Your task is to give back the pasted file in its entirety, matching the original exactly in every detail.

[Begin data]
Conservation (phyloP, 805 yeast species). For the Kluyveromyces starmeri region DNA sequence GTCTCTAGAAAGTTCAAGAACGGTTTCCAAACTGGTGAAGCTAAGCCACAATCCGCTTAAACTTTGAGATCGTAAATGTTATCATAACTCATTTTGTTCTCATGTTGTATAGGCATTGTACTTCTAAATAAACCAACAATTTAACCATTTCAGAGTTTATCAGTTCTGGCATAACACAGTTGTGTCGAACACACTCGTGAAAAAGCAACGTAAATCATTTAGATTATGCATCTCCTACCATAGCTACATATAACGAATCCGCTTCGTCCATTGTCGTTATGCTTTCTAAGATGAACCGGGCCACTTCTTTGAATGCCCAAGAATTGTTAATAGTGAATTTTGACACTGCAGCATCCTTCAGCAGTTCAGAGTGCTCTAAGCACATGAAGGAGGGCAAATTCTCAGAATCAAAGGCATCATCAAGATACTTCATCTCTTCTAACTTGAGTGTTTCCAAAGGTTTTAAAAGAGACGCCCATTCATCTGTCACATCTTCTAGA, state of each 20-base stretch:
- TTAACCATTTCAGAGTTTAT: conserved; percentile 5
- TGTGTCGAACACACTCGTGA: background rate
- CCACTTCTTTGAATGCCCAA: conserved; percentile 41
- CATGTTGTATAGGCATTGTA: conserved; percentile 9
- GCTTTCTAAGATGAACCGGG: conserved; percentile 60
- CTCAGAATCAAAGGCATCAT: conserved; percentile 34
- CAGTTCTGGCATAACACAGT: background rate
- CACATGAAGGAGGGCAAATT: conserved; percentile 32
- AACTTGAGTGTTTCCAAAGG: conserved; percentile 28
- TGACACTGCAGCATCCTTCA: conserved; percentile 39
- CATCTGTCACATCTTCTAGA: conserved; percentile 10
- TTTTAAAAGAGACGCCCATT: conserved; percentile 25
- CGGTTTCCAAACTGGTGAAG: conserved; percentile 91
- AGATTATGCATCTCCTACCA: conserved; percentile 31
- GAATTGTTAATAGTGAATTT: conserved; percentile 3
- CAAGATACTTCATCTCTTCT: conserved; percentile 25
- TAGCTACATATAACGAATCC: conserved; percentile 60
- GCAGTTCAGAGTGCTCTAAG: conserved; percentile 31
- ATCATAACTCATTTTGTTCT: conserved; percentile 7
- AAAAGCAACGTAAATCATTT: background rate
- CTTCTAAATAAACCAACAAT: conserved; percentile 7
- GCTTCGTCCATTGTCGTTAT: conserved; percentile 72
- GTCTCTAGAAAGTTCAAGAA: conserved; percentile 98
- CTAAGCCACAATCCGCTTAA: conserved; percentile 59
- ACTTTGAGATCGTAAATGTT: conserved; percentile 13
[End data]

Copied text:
Conservation (phyloP, 805 yeast species). For the Kluyveromyces starmeri region DNA sequence GTCTCTAGAAAGTTCAAGAACGGTTTCCAAACTGGTGAAGCTAAGCCACAATCCGCTTAAACTTTGAGATCGTAAATGTTATCATAACTCATTTTGTTCTCATGTTGTATAGGCATTGTACTTCTAAATAAACCAACAATTTAACCATTTCAGAGTTTATCAGTTCTGGCATAACACAGTTGTGTCGAACACACTCGTGAAAAAGCAACGTAAATCATTTAGATTATGCATCTCCTACCATAGCTACATATAACGAATCCGCTTCGTCCATTGTCGTTATGCTTTCTAAGATGAACCGGGCCACTTCTTTGAATGCCCAAGAATTGTTAATAGTGAATTTTGACACTGCAGCATCCTTCAGCAGTTCAGAGTGCTCTAAGCACATGAAGGAGGGCAAATTCTCAGAATCAAAGGCATCATCAAGATACTTCATCTCTTCTAACTTGAGTGTTTCCAAAGGTTTTAAAAGAGACGCCCATTCATCTGTCACATCTTCTAGA, state of each 20-base stretch:
- TTAACCATTTCAGAGTTTAT: conserved; percentile 5
- TGTGTCGAACACACTCGTGA: background rate
- CCACTTCTTTGAATGCCCAA: conserved; percentile 41
- CATGTTGTATAGGCATTGTA: conserved; percentile 9
- GCTTTCTAAGATGAACCGGG: conserved; percentile 60
- CTCAGAATCAAAGGCATCAT: conserved; percentile 34
- CAGTTCTGGCATAACACAGT: background rate
- CACATGAAGGAGGGCAAATT: conserved; percentile 32
- AACTTGAGTGTTTCCAAAGG: conserved; percentile 28
- TGACACTGCAGCATCCTTCA: conserved; percentile 39
- CATCTGTCACATCTTCTAGA: conserved; percentile 10
- TTTTAAAAGAGACGCCCATT: conserved; percentile 25
- CGGTTTCCAAACTGGTGAAG: conserved; percentile 91
- AGATTATGCATCTCCTACCA: conserved; percentile 31
- GAATTGTTAATAGTGAATTT: conserved; percentile 3
- CAAGATACTTCATCTCTTCT: conserved; percentile 25
- TAGCTACATATAACGAATCC: conserved; percentile 60
- GCAGTTCAGAGTGCTCTAAG: conserved; percentile 31
- ATCATAACTCATTTTGTTCT: conserved; percentile 7
- AAAAGCAACGTAAATCATTT: background rate
- CTTCTAAATAAACCAACAAT: conserved; percentile 7
- GCTTCGTCCATTGTCGTTAT: conserved; percentile 72
- GTCTCTAGAAAGTTCAAGAA: conserved; percentile 98
- CTAAGCCACAATCCGCTTAA: conserved; percentile 59
- ACTTTGAGATCGTAAATGTT: conserved; percentile 13